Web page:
Duke of Westminster’s staggering net worth revealed - and how he became richer than King Charles

07 June 2024 , 12:22
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Duke of Westminster’s staggering net worth revealed - and how he became richer than King Charles
Duke of Westminster’s staggering net worth revealed - and how he became richer than King Charles

Hugh Grosvenor, the 7th Duke of Westminster, is richer than his godfather King Charles - by some margin. We explore how he came into such vast wealth and his charitable gestures

Few could imagine billionaire Hugh Grosvenor’s fortune - but how did he aquire such staggering wealth?

The 33-year-old is the richest person under the age of 40 in the UK, and the 14th wealthiest person overall, according to The Sunday Times Rich List. The property tycoon is said to be worth an immense £10bn. 

The seventh Duke of Westminster, Hugh will tie the knot with fiancee Olivia Henson today in what has been dubbed the society wedding of the year. And no doubt there will be no expense spared as the newlyweds celebrate with their friends and family.

The groom’s life changed in 2016 when he was just 25 years old. His father Gerald Cavendish Grosvenor, the sixth Duke of Westminster, died suddenly from a heart attack - and at that moment, Hugh became one of the country’s wealthiest landowners. He instantly inherited an immense property portfolio that spans land in the capital’s most prestigious postcodes – including half of Mayfair and 300 acres of Belgravia.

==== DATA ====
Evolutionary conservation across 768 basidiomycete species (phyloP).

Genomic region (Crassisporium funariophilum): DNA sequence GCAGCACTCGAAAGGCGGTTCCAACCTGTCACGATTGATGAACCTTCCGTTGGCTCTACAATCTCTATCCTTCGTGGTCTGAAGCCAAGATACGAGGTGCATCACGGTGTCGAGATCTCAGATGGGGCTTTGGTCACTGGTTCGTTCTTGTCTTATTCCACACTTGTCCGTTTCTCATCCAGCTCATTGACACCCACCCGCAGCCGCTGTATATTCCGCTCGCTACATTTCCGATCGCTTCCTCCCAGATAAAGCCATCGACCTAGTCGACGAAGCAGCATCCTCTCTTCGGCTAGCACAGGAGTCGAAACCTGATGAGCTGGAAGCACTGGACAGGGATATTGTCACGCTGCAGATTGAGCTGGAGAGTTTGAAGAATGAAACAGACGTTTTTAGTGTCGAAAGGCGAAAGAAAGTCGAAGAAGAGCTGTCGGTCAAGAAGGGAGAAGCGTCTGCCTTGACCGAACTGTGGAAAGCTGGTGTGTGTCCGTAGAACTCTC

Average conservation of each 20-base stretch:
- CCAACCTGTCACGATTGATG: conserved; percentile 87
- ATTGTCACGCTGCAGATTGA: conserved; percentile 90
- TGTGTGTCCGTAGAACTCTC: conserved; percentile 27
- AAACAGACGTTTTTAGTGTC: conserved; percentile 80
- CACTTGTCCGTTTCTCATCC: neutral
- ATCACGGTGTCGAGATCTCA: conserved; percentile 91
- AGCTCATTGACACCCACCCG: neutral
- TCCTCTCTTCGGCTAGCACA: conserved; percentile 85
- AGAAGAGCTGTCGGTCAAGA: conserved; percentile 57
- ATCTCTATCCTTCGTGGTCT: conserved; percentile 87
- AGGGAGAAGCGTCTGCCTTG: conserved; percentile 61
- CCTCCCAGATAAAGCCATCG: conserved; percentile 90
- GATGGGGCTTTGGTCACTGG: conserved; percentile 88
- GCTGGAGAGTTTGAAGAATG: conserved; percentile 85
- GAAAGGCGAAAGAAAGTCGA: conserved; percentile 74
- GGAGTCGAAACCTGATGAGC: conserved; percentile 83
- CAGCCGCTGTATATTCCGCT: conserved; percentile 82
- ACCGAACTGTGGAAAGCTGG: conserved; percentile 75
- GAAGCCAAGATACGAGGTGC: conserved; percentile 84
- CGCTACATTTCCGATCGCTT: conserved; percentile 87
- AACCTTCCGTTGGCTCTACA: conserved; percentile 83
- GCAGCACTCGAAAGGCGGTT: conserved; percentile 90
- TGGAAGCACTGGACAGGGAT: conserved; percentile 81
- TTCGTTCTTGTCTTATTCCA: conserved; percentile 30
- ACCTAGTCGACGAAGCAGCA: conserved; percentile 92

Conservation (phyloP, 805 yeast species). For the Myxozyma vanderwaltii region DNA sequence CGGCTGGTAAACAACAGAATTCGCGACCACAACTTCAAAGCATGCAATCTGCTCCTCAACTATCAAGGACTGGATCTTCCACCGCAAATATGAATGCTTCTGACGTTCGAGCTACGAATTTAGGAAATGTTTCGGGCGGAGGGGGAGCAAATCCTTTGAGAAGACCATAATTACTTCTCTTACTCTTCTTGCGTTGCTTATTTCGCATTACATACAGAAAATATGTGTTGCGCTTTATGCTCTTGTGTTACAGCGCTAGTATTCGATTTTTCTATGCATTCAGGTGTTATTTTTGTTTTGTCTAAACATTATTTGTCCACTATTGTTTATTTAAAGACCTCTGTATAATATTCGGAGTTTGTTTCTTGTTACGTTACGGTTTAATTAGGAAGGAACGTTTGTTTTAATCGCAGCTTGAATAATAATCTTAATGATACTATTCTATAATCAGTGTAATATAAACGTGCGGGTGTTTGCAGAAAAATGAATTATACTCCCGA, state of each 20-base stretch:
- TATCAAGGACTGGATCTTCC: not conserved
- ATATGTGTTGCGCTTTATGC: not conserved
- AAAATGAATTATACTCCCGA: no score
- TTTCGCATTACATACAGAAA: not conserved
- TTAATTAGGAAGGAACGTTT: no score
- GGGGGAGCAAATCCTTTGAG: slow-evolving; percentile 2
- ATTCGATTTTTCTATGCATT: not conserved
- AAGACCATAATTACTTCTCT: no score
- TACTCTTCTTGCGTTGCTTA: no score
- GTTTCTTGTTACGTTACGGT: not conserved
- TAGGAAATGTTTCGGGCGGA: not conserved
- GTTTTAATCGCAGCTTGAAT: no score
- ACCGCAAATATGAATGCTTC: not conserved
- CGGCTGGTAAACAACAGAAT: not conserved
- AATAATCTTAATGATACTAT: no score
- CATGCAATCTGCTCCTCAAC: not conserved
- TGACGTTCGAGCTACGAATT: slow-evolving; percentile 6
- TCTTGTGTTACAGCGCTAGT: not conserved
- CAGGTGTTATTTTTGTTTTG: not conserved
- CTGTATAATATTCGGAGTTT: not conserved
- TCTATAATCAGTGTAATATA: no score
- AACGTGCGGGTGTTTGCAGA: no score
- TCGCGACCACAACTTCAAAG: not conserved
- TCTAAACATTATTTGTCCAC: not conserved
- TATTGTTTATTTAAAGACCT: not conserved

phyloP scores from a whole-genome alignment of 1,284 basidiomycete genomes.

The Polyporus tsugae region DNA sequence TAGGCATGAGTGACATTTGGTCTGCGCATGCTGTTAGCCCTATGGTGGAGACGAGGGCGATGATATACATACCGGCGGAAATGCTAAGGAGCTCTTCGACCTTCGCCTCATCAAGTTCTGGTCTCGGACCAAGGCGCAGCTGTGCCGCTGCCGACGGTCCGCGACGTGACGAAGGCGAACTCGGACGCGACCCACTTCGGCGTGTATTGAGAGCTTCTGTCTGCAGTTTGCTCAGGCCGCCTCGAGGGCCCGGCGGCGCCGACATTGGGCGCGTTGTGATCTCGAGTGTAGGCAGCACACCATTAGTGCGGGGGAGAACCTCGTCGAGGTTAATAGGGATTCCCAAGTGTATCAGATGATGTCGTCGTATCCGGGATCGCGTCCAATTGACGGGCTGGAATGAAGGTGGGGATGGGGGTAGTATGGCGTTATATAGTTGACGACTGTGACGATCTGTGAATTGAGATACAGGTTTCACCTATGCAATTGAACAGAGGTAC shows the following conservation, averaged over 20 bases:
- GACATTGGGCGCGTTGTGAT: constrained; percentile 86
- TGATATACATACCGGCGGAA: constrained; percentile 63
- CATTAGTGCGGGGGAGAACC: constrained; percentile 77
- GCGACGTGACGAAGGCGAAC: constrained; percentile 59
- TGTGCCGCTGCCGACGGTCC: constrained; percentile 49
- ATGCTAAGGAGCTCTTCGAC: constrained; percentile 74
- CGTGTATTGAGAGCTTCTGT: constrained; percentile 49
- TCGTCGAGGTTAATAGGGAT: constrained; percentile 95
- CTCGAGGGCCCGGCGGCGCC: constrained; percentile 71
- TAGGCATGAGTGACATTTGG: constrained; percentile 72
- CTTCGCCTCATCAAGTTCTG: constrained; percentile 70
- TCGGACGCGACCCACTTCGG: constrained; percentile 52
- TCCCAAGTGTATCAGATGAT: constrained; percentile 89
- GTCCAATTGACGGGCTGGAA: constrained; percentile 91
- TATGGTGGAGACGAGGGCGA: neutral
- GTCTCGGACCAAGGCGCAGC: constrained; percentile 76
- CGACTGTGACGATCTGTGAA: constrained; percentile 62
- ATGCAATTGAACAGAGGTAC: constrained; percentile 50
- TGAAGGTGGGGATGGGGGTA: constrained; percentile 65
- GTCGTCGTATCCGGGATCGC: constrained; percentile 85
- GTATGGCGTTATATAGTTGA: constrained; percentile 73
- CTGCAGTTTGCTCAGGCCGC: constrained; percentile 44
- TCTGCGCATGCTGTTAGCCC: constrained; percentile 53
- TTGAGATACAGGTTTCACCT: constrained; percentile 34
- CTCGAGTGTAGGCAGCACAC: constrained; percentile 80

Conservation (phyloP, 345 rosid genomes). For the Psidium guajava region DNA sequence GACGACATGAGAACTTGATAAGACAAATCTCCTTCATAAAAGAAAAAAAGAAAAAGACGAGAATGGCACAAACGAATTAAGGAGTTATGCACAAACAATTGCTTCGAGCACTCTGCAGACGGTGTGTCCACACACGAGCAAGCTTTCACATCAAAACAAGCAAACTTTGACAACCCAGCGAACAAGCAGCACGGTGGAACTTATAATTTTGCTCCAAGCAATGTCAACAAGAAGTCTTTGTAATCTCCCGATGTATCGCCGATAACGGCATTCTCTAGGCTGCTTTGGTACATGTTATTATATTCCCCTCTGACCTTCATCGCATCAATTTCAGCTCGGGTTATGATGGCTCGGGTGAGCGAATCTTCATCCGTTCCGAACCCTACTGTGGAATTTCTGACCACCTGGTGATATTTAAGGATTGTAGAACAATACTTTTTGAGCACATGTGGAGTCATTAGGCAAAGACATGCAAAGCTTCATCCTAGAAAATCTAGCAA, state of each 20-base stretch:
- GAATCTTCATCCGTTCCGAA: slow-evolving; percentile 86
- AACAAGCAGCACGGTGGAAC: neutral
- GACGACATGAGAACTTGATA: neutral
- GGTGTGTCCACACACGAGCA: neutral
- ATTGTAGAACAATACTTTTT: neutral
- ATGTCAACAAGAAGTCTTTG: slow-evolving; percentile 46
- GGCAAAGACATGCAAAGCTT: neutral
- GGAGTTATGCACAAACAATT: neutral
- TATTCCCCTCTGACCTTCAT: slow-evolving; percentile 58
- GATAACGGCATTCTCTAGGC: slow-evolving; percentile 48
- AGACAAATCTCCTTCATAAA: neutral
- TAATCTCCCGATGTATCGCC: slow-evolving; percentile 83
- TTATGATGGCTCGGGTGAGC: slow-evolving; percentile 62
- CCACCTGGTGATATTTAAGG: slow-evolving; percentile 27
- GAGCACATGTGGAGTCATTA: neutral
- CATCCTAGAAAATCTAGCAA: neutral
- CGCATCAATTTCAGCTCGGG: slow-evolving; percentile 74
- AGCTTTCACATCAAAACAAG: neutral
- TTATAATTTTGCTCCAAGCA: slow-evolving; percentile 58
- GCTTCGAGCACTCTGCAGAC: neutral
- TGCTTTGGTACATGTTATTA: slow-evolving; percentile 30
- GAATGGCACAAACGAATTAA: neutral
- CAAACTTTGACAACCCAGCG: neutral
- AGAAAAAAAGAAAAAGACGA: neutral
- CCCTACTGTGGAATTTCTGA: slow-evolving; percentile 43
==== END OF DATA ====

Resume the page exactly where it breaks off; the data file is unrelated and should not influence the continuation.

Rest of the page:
The source of the immense wealth comes from The Grosvenor Group, whose holdings also include the American Embassy, estates in Scotland and Spain, Liverpool city centre, Tokyo apartment blocks, a ’large chunk’ of Silicon Valley, and the entirety of Annacis Island, just off Vancouver. According to Tatler, the Grosvenor family money primarily dates back to the 1600s, when they first began buying land in London.

When it came to his inheritance, Hugh benefited from a centuries-old rule that means peerages only pass down the male line (known as male primogeniture). He has two older sisters, Lady Tamara and Lady Edwina Grosvenor. But when their father died in 2016, the family title went to Hugh, his third child and only son. He also has a younger sister, Lady Viola. The Duke did not have to pay inheritence tax on his fortune because the estate is held in a trust. 

Hugh grew up at Eaton Hall, his family’s ancestral seat in Cheshire. He did not study at Eton or Harrow (his father had hated his own Harrovian education), and instead the young Earl Grosvenor went to local private school Mostyn House, then Ellesmere College, the £8,500-per-term boarding school in Shropshire.

He graduated with a bachelor’s degree in Countryside Management from Newcastle University before working as an account manager for sustainability company Bio-bean, a company that turns coffee waste into sustainable products like biofuel.

Despite his immense earth - and the fact he owns more land than his godfather King Charles - Hugh reportedly prefers a low-key life. He is also very generous; during the Pandemic, he donated £12.5 million to the NHS and £1 million to the University of Oxford.

"On behalf of my family and everyone at the Grosvenor Estate, I want to say a huge thank you to all our amazing NHS staff and everyone providing critical frontline services," he said at the time. 

"We are all humbled and incredibly grateful that you are working tirelessly to keep us safe and keep the country functioning. NHS staff and key workers don’t work in isolation. They have children and families whose health and wellbeing will also be highly impacted by this crisis. As they keep us safe, I want to help provide as much support to them and their families as we can."

One of the rare occasions Hugh did make headlines was back in 2012 when he celebrated his 21st birthday with a party estimated to have cost around £5m, thrown by his parents at Eaton Hall. Some 800 guests were in attendance, including Prince Harry, with Michael McIntyre and Rizzle Kicks providing the entertainment.

Thomas Brown

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